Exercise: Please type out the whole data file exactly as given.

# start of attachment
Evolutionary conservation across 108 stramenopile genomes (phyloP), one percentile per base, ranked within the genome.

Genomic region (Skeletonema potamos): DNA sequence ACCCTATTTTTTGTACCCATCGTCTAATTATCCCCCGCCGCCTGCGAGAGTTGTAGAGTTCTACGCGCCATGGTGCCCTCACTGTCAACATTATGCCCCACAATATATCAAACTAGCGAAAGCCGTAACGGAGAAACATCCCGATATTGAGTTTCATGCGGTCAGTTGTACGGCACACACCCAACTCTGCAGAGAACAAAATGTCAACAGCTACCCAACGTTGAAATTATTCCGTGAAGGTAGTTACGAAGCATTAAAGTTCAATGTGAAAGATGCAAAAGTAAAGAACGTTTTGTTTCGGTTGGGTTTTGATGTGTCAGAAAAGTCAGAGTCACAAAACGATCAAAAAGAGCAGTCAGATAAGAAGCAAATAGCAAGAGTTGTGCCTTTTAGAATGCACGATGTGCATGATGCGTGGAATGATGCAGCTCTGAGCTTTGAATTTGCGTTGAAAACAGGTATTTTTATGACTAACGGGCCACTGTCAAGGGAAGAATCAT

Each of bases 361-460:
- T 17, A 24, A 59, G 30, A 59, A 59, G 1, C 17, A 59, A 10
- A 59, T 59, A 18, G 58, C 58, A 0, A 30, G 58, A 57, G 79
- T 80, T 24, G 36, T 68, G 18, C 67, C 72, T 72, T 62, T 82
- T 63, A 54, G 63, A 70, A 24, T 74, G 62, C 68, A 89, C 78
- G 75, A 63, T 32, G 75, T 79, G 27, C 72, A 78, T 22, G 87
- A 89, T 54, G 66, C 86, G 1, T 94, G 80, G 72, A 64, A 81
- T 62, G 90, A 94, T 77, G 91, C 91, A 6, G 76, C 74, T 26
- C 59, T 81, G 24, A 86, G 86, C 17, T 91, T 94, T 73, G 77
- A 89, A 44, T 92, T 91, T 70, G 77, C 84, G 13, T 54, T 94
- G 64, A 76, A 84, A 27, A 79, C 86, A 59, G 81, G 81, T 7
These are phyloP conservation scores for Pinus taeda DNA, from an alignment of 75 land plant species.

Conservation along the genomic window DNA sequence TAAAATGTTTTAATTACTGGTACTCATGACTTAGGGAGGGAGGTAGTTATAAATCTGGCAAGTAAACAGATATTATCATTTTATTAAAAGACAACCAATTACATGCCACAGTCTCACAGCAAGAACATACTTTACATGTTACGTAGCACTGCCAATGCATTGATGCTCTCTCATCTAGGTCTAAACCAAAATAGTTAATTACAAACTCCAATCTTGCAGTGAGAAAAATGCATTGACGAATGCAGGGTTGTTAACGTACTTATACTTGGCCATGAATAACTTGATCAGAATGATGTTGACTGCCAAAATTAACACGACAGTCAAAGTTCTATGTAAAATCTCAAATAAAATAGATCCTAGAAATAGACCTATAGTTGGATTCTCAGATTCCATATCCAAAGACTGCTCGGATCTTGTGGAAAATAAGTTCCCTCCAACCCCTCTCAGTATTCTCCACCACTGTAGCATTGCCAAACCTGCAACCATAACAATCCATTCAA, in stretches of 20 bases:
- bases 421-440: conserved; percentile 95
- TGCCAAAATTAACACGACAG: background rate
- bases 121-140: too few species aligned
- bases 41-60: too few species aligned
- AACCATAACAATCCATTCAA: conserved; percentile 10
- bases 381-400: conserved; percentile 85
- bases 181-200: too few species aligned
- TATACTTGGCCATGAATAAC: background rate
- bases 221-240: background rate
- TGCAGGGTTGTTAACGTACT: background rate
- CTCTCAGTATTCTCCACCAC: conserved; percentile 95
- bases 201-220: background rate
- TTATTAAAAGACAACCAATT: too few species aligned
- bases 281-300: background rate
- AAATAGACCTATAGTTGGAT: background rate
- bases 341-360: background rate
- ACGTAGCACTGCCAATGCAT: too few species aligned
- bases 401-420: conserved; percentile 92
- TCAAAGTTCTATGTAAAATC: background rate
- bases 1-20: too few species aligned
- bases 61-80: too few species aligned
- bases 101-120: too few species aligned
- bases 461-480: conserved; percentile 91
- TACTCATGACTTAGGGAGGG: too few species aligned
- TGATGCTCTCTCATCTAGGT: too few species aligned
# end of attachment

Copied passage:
Evolutionary conservation across 108 stramenopile genomes (phyloP), one percentile per base, ranked within the genome.

Genomic region (Skeletonema potamos): DNA sequence ACCCTATTTTTTGTACCCATCGTCTAATTATCCCCCGCCGCCTGCGAGAGTTGTAGAGTTCTACGCGCCATGGTGCCCTCACTGTCAACATTATGCCCCACAATATATCAAACTAGCGAAAGCCGTAACGGAGAAACATCCCGATATTGAGTTTCATGCGGTCAGTTGTACGGCACACACCCAACTCTGCAGAGAACAAAATGTCAACAGCTACCCAACGTTGAAATTATTCCGTGAAGGTAGTTACGAAGCATTAAAGTTCAATGTGAAAGATGCAAAAGTAAAGAACGTTTTGTTTCGGTTGGGTTTTGATGTGTCAGAAAAGTCAGAGTCACAAAACGATCAAAAAGAGCAGTCAGATAAGAAGCAAATAGCAAGAGTTGTGCCTTTTAGAATGCACGATGTGCATGATGCGTGGAATGATGCAGCTCTGAGCTTTGAATTTGCGTTGAAAACAGGTATTTTTATGACTAACGGGCCACTGTCAAGGGAAGAATCAT

Each of bases 361-460:
- T 17, A 24, A 59, G 30, A 59, A 59, G 1, C 17, A 59, A 10
- A 59, T 59, A 18, G 58, C 58, A 0, A 30, G 58, A 57, G 79
- T 80, T 24, G 36, T 68, G 18, C 67, C 72, T 72, T 62, T 82
- T 63, A 54, G 63, A 70, A 24, T 74, G 62, C 68, A 89, C 78
- G 75, A 63, T 32, G 75, T 79, G 27, C 72, A 78, T 22, G 87
- A 89, T 54, G 66, C 86, G 1, T 94, G 80, G 72, A 64, A 81
- T 62, G 90, A 94, T 77, G 91, C 91, A 6, G 76, C 74, T 26
- C 59, T 81, G 24, A 86, G 86, C 17, T 91, T 94, T 73, G 77
- A 89, A 44, T 92, T 91, T 70, G 77, C 84, G 13, T 54, T 94
- G 64, A 76, A 84, A 27, A 79, C 86, A 59, G 81, G 81, T 7
These are phyloP conservation scores for Pinus taeda DNA, from an alignment of 75 land plant species.

Conservation along the genomic window DNA sequence TAAAATGTTTTAATTACTGGTACTCATGACTTAGGGAGGGAGGTAGTTATAAATCTGGCAAGTAAACAGATATTATCATTTTATTAAAAGACAACCAATTACATGCCACAGTCTCACAGCAAGAACATACTTTACATGTTACGTAGCACTGCCAATGCATTGATGCTCTCTCATCTAGGTCTAAACCAAAATAGTTAATTACAAACTCCAATCTTGCAGTGAGAAAAATGCATTGACGAATGCAGGGTTGTTAACGTACTTATACTTGGCCATGAATAACTTGATCAGAATGATGTTGACTGCCAAAATTAACACGACAGTCAAAGTTCTATGTAAAATCTCAAATAAAATAGATCCTAGAAATAGACCTATAGTTGGATTCTCAGATTCCATATCCAAAGACTGCTCGGATCTTGTGGAAAATAAGTTCCCTCCAACCCCTCTCAGTATTCTCCACCACTGTAGCATTGCCAAACCTGCAACCATAACAATCCATTCAA, in stretches of 20 bases:
- bases 421-440: conserved; percentile 95
- TGCCAAAATTAACACGACAG: background rate
- bases 121-140: too few species aligned
- bases 41-60: too few species aligned
- AACCATAACAATCCATTCAA: conserved; percentile 10
- bases 381-400: conserved; percentile 85
- bases 181-200: too few species aligned
- TATACTTGGCCATGAATAAC: background rate
- bases 221-240: background rate
- TGCAGGGTTGTTAACGTACT: background rate
- CTCTCAGTATTCTCCACCAC: conserved; percentile 95
- bases 201-220: background rate
- TTATTAAAAGACAACCAATT: too few species aligned
- bases 281-300: background rate
- AAATAGACCTATAGTTGGAT: background rate
- bases 341-360: background rate
- ACGTAGCACTGCCAATGCAT: too few species aligned
- bases 401-420: conserved; percentile 92
- TCAAAGTTCTATGTAAAATC: background rate
- bases 1-20: too few species aligned
- bases 61-80: too few species aligned
- bases 101-120: too few species aligned
- bases 461-480: conserved; percentile 91
- TACTCATGACTTAGGGAGGG: too few species aligned
- TGATGCTCTCTCATCTAGGT: too few species aligned